posted by: robn on September 11, 2013 9:33am
Its weird. Even though he swung hard, you can barely see the impression of Kermit Carolina’s face in Governor Malloy’s shovel.
posted by: Esbey on September 11, 2013 9:37am
Serious question—do folks think that people will want to live here? 158 apartments don’t support much retail, although the daytime work population helps. It is not a classic walking neighborhood, given the crime rate on surrounding streets.
It is private money, so all the loss would fall on Forest City, who would have to lower rents if necessary.
posted by: Atticus Shrugged on September 11, 2013 9:50am
This is an awesome project but I’m not certain it will succeed. In a city where the median family income is $36,000. Rent of $1,800 per month is $21,600 a year. With $25,000 down you could buy a $300,000 house in a nicer part of New Haven and save money from your tax deductions and potentially lower monthly payments.
With that said, I’m sure it will do fine. It’s just not likely the investment I’d make if I had $1,800 a month to spend on an apartment.
posted by: Kevin on September 11, 2013 9:54am
Not that I have anything against middle-aged white guys (I’m one myself), but that is a rather monochromatic group!
Seriously, while I think this is a good project that will help alleviate the shortage of rental units in the city, I don’t know that it will have much impact on the neighborhood.
posted by: TheMadcap on September 11, 2013 10:29am
Judging by the rent they plan on charging, yes, they already foresee high demand for people who want to live there. Not to mention right across the street there’s already two Yale graduate apartment complexes, it’s not exactly a rough and tough neighborhood.
posted by: SteveOnAnderson on September 11, 2013 11:58am
Glad to see that I’m not the only one whose first thought was “Wow, that’s a lot of white dudes.” After tens of millions of dollars of public funding and decades of failure, the Science Park experiment continues to function as a buffer zone keeping Yale at an arm’s length from some of the most impoverished areas of the city.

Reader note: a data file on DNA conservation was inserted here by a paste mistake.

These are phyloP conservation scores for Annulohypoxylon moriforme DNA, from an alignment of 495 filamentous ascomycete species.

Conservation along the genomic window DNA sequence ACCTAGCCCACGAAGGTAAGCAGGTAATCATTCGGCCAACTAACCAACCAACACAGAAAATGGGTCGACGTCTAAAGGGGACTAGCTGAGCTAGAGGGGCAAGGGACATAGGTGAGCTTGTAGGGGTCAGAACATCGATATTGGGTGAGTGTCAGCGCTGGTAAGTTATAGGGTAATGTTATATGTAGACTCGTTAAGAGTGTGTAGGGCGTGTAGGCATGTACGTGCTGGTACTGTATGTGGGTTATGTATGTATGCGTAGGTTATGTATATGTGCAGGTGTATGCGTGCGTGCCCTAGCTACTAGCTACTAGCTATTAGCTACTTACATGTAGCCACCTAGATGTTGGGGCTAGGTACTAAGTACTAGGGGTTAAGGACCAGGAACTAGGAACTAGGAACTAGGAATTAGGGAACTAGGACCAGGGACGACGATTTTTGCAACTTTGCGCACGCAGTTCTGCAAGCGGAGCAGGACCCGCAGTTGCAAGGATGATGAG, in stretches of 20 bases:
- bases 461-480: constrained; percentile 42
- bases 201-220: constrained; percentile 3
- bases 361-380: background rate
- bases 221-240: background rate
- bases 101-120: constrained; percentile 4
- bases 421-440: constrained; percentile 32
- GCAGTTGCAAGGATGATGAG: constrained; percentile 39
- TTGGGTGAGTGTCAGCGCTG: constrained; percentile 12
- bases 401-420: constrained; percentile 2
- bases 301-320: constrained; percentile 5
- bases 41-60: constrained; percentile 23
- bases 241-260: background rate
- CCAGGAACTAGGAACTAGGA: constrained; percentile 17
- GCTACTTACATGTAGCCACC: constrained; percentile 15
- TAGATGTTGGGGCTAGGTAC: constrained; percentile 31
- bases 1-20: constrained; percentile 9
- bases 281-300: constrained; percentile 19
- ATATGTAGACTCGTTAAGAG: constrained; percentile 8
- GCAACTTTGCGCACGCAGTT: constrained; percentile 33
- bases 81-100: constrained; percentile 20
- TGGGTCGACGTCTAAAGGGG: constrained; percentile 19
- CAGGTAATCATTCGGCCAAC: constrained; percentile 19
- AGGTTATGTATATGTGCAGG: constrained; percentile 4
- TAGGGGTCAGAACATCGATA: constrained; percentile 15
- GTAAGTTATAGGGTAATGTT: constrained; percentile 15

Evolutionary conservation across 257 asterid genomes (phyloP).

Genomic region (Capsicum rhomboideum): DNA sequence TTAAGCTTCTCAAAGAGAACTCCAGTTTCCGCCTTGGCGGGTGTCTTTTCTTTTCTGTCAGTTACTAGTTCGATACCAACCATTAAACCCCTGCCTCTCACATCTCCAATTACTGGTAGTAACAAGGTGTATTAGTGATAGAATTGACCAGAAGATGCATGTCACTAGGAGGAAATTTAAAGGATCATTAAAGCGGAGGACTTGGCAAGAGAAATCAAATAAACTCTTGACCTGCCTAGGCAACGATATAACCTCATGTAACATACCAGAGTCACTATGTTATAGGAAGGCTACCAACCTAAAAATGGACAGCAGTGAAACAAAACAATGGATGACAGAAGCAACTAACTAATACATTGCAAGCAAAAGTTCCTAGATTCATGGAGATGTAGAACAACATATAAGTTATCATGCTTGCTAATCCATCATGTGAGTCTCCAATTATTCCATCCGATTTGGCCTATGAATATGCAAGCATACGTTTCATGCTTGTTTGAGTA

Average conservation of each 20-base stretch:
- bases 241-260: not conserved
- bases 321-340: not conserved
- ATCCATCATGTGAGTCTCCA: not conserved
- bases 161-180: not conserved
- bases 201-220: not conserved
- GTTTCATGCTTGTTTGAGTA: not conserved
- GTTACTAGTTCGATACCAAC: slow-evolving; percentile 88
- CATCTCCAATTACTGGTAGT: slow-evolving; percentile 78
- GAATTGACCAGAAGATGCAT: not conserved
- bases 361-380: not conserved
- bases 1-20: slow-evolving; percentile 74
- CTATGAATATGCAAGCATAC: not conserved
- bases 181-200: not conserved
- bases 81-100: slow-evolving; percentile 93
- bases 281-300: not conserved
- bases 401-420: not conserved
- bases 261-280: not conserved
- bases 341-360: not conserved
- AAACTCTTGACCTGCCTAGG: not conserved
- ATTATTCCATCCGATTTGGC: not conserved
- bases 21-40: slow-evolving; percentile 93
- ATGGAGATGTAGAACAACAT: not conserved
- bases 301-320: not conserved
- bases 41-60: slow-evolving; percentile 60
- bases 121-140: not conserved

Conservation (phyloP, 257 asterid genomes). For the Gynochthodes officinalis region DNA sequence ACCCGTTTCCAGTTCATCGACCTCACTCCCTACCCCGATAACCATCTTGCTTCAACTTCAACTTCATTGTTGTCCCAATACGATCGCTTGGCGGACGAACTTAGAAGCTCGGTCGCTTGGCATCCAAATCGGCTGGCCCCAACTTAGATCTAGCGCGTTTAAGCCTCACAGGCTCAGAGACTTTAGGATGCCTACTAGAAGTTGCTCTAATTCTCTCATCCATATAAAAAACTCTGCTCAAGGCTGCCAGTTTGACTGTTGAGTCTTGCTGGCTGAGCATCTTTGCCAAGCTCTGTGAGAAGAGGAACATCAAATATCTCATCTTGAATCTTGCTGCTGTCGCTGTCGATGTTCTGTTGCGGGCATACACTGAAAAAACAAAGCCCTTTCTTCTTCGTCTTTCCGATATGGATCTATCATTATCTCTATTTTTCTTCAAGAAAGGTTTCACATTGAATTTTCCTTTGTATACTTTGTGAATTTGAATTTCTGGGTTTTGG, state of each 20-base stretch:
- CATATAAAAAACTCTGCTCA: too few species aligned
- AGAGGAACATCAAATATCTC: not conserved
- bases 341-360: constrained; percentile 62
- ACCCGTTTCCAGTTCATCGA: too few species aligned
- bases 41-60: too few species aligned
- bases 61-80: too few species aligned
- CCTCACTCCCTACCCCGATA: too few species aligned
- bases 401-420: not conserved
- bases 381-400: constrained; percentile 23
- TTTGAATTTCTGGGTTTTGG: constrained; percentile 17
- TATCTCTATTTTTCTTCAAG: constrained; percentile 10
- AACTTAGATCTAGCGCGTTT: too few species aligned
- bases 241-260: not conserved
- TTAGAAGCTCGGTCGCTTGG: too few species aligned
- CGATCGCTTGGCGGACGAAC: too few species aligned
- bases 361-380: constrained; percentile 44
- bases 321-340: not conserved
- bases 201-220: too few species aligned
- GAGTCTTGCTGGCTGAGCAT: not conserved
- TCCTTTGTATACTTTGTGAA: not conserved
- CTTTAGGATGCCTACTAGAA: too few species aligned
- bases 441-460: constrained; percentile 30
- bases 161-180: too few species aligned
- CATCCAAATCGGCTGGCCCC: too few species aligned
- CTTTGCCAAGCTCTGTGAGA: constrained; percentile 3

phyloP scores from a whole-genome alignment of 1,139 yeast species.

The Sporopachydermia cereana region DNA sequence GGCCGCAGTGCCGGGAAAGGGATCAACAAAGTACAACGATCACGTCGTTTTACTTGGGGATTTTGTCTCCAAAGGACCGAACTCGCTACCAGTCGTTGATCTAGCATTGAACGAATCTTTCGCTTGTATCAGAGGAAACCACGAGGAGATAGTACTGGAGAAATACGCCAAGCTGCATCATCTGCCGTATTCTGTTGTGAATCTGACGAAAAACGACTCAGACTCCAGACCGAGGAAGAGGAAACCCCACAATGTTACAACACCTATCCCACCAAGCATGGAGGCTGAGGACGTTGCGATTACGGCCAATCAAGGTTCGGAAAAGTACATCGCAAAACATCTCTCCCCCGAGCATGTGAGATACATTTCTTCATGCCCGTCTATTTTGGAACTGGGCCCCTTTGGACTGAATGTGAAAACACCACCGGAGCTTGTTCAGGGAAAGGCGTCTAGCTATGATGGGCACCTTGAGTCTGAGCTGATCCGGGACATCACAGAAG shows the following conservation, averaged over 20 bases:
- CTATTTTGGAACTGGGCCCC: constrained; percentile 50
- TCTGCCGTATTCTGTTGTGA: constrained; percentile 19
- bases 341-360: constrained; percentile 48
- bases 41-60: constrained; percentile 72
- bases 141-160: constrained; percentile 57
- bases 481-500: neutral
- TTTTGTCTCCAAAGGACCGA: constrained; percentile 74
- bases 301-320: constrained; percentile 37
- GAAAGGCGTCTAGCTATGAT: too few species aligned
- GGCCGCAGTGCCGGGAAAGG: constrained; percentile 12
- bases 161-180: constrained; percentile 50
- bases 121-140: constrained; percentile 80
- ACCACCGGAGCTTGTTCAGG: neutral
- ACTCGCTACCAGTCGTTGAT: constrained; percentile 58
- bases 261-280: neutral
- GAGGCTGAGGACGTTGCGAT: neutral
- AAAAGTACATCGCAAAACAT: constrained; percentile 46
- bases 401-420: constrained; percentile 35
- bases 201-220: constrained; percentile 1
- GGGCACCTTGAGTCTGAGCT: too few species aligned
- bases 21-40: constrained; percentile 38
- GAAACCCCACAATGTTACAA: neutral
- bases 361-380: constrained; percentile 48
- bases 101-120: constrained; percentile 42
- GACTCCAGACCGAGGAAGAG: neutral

posted by: LuvNewHaven on September 11, 2013 12:08pm
Atticus Shrugged, for $300k you could buy a nicer house in Hamden with lower taxes, less crime, and better schools.
TheMadcap, this place is two blocks from the Taurus Cafe, one of the roughest spots in New Haven. I’m also pretty sure a graduate student was attacked at/near that housing within the past year.
posted by: Josh Levinson on September 11, 2013 1:50pm
I’m not sure where Atticus thinks you can buy a nice house in New Haven for 300K, but I am very interested if such a thing exists.
posted by: A Contrarian on September 11, 2013 3:53pm
It’s a start. As I recall, long-term plans call for a lot more housing, but this is the one project that was pulled together with all private money. I would live there if I worked at Higher One.
posted by: citoyen on September 11, 2013 5:04pm
All those guys—do they have names?
I do think they should have been identified, one by one, including the ones not mentioned in the text.